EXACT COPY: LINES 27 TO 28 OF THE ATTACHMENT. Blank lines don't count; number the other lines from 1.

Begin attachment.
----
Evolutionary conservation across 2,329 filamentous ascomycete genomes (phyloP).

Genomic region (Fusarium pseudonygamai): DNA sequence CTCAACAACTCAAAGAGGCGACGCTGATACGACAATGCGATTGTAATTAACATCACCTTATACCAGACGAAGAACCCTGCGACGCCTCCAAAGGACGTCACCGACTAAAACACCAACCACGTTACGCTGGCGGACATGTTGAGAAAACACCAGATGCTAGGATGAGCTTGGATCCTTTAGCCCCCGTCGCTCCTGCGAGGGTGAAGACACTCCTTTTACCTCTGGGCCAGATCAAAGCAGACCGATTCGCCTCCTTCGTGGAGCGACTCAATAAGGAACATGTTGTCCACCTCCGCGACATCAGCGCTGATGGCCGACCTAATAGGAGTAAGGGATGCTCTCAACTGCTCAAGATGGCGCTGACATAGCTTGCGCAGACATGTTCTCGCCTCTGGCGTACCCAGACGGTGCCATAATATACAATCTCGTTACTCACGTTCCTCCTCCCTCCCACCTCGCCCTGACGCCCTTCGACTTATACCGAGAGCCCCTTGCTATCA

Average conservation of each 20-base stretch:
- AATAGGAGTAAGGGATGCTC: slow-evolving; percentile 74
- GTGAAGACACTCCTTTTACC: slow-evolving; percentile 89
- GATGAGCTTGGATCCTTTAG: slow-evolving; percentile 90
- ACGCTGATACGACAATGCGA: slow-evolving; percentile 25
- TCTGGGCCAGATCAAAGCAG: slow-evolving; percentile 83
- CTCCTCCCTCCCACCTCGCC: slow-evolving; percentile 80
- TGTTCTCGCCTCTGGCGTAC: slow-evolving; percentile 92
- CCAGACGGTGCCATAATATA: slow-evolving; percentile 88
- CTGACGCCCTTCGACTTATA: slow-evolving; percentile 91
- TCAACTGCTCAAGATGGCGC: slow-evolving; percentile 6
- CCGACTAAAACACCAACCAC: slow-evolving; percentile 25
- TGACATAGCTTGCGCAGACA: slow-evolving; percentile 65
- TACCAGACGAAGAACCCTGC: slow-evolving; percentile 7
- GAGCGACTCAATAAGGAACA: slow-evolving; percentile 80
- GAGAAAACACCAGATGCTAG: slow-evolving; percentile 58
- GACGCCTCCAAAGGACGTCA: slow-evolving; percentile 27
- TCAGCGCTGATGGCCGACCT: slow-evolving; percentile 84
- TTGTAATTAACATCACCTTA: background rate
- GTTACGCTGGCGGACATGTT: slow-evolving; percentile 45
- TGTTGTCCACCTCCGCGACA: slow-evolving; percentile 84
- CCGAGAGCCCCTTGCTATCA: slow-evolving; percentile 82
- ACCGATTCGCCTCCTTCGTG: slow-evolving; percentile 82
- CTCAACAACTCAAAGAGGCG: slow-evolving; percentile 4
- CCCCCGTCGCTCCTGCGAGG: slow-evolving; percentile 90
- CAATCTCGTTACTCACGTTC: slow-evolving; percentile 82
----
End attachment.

- CCCCCGTCGCTCCTGCGAGG: slow-evolving; percentile 90
- CAATCTCGTTACTCACGTTC: slow-evolving; percentile 82